Tonight a New York federal judge, Rakoff, gave monoline Assured Guaranty a huge win. His trial award was near 100 percent of the toxic loans Assured claimed Flagstar Bank had to pay them back. I have been reporting on resi mortgage security putback suits for three years now and this is the first civil suit the market has seen awarded damages after trial.
Assured asked for $93 million in loans to be bought back from the RMBS they insured and Rakoff awarded $89.2 million-Flagstar had already paid a measly few million in putbacks to Assured so that was discounted out of a $90.1mn award. Still to be decided is if the bank that got Assured to insure the toxic rmbs will also have pay their $5 million legal bill and the judge needs to pick an interest rate to be paid. The total damages Assured asked for was $116 million which added in fees and legal bills. In the Flagstar suit the monoline did not try a fraud claim; just a breach of contract claim so that might have helped get the suit through the legal hamster wheel faster.
Wilbur Ross is a major investor in Assured Guaranty and it looks like he picked the right lawyers to fight their case.
“We are thrilled with Judge Rakoff’s landmark ruling in favor of our client Assured Guaranty. This ruling is a significant milestone in forcing the banks to honor the contractual commitments they made and have long sought to avoid. Susman Godfrey was honored by the trust Assured Guaranty placed in us to handle this important case at trial,” said attorney Jacob Buchdahl the legal mastermind behind the win.
This decision should also affect the monoline suits NY State Judge Ramos is ruling over. You know the billions in putback claims first filed by Patterson Belkanp for Ambac, Assured, Syncora against JP Morgan/Bear Stearns. That’s because Ramos said in a recent hearing he wanted to wait to see how Rakoff decied on the use of sampling. This means the monolines don’t have to go and prove loan by loan which ones had faults in them that would have forced the banks to buy them back because their contract said they would.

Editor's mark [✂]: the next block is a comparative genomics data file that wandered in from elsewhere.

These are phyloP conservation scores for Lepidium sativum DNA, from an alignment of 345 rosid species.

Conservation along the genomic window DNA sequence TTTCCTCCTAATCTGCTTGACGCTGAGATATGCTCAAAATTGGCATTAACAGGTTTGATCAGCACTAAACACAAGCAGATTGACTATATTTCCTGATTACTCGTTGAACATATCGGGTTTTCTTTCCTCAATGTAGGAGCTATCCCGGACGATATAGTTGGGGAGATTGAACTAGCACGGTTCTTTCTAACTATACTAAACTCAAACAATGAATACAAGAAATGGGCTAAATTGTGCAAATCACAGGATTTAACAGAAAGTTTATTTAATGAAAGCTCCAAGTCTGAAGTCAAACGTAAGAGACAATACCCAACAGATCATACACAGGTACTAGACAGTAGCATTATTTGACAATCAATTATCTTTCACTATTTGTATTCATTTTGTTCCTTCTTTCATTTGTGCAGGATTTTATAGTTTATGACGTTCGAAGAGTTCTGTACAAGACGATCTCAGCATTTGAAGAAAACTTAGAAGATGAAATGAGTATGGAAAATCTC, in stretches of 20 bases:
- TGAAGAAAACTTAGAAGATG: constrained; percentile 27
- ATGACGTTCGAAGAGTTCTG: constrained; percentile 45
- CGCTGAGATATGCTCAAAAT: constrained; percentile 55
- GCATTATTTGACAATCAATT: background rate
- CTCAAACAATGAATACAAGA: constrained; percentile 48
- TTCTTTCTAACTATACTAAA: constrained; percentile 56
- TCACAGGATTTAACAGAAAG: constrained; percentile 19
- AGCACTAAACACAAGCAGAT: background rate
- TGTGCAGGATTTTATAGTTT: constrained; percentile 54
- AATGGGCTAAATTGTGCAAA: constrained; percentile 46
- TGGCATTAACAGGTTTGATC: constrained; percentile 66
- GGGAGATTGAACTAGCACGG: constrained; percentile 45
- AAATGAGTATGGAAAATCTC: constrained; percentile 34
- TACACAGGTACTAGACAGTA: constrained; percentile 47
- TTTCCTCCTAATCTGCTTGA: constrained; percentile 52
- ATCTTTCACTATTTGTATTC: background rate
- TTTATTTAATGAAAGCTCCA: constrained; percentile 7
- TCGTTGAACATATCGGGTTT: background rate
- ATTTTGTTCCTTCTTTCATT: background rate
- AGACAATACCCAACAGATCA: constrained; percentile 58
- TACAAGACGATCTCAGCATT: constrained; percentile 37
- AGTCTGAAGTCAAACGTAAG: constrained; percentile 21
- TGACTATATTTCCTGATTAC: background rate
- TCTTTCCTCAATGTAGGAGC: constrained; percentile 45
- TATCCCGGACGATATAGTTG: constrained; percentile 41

Judge Rakoff said in his decision it was irrelevant what caused the loans to default. But for monlines suing with a fraud claim it will be relevant.
If you read the transcript from the PBWT hearing we learn Judge Ramos doesn’t really like these suits and isn’t favoring the monoline fraud claims filed by PBWT against JPM/Bear/EMC. Even though they got over 30 whistleblowers to come forward against Bear/JPM and they have all kinds of internal documents now that show the double dipping scheme I first reported on for The Atlantic. Ramos also admitted at the hearing he hadn’t even read through all the docs and evidence PBWT filed ( its kind of absurd he could do that before a motion to dismiss hearing but hey).
Ramos is important because JP Morgan just got him assigned last month as the judge in the NJ AG’s civil rmbs fraud suit against them and that is for over $20 billion in claims.
I’ll be watching to see what my fav legal columnist at Reuters, Alison Frankel, writes on this big legal decision. She is the only other journalist, beside me, who has dutifully kept readers informed about the impact of these mortgage securities fraud suits against the big banks… suits I’ve told Keiser Report viewers will likely cost them billions. JP Morgan just has a hard time admitting it.